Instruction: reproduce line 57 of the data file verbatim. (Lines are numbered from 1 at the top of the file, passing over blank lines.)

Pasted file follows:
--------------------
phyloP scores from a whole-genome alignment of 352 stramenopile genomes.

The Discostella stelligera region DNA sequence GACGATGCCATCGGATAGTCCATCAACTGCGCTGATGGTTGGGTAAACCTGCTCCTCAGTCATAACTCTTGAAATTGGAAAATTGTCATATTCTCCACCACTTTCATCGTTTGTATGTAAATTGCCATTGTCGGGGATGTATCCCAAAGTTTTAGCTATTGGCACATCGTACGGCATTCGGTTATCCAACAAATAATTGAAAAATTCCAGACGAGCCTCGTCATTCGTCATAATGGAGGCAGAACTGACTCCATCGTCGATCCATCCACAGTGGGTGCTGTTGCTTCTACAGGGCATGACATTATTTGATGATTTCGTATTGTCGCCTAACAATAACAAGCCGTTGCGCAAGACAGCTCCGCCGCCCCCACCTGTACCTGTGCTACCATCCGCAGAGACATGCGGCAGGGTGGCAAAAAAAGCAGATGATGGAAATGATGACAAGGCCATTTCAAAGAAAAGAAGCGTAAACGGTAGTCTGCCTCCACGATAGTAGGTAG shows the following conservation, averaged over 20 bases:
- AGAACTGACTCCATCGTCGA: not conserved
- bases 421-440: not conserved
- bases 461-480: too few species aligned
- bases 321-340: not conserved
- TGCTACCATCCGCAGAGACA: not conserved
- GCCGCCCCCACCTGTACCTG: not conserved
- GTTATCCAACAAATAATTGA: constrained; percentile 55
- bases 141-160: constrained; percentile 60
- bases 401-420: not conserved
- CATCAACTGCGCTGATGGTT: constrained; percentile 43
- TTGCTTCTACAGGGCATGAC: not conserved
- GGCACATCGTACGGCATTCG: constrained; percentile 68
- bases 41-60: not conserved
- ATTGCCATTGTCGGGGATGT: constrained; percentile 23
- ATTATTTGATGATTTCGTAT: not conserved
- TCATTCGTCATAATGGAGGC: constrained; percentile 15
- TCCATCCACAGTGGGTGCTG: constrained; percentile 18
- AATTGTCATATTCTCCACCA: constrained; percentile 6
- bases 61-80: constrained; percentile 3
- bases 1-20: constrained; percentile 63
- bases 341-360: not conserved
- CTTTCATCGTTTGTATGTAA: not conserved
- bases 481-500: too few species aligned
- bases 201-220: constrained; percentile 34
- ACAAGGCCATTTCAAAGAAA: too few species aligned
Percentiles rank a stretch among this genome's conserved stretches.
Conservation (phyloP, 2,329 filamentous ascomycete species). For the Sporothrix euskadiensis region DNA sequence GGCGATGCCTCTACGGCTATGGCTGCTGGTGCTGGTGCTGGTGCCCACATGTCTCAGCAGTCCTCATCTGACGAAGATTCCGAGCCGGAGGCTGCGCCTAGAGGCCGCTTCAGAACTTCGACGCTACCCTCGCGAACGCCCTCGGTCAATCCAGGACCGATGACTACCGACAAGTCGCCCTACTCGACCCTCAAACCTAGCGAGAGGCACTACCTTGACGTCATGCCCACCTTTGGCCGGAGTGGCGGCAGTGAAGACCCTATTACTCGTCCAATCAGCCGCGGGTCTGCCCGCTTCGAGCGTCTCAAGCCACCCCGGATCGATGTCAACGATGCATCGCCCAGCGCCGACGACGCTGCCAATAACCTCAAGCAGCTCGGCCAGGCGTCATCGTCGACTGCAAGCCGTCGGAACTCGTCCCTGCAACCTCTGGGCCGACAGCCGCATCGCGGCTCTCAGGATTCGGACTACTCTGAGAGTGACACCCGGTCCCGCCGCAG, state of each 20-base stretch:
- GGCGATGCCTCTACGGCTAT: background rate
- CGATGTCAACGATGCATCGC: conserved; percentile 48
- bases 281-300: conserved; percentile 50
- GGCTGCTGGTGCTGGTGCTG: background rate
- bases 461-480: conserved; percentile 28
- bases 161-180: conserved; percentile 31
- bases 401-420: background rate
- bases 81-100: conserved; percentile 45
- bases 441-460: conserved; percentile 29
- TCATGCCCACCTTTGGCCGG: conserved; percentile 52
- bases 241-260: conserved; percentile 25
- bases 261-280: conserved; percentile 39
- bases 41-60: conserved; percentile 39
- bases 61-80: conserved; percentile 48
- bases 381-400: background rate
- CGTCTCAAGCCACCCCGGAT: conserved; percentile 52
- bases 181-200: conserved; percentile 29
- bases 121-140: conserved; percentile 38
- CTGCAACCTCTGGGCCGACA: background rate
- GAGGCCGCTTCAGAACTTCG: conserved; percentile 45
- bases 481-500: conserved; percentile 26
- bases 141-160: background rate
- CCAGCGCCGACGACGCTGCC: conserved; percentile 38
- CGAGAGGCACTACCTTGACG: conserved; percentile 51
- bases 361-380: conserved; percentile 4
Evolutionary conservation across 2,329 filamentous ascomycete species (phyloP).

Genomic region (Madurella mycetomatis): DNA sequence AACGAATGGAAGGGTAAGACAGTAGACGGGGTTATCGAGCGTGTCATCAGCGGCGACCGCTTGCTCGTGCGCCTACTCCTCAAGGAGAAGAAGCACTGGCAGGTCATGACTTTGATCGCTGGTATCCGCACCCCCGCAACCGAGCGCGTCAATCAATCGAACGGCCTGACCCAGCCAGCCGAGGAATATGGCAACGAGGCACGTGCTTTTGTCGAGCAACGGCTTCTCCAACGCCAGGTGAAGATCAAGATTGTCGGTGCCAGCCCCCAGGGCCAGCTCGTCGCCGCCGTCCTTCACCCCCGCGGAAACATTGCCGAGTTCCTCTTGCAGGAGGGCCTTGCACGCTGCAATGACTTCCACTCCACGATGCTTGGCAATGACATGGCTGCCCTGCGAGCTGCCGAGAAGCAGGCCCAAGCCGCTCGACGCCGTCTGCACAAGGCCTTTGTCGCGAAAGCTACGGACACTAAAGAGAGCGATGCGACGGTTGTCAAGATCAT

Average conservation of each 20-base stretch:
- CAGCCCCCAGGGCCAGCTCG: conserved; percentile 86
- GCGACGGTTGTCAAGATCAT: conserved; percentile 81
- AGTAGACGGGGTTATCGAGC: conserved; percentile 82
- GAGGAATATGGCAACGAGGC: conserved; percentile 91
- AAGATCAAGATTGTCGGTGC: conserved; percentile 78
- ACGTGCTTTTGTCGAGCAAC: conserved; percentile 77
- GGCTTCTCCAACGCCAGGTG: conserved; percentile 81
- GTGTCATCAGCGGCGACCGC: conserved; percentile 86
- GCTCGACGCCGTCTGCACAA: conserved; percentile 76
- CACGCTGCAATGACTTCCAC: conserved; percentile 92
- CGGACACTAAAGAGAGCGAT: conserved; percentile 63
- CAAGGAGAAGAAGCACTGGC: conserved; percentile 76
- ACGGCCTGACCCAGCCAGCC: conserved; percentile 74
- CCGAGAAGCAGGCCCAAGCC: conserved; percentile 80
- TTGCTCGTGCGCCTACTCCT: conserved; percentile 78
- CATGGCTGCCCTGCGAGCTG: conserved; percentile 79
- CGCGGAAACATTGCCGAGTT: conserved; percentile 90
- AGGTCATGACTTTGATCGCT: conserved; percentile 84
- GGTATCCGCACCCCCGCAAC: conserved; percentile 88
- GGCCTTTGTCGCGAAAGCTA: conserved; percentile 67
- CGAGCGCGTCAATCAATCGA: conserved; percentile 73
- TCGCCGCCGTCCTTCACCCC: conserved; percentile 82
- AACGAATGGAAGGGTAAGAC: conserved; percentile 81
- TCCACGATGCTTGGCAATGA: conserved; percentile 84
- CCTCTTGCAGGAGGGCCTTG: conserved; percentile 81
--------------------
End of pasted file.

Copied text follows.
Average conservation of each 20-base stretch: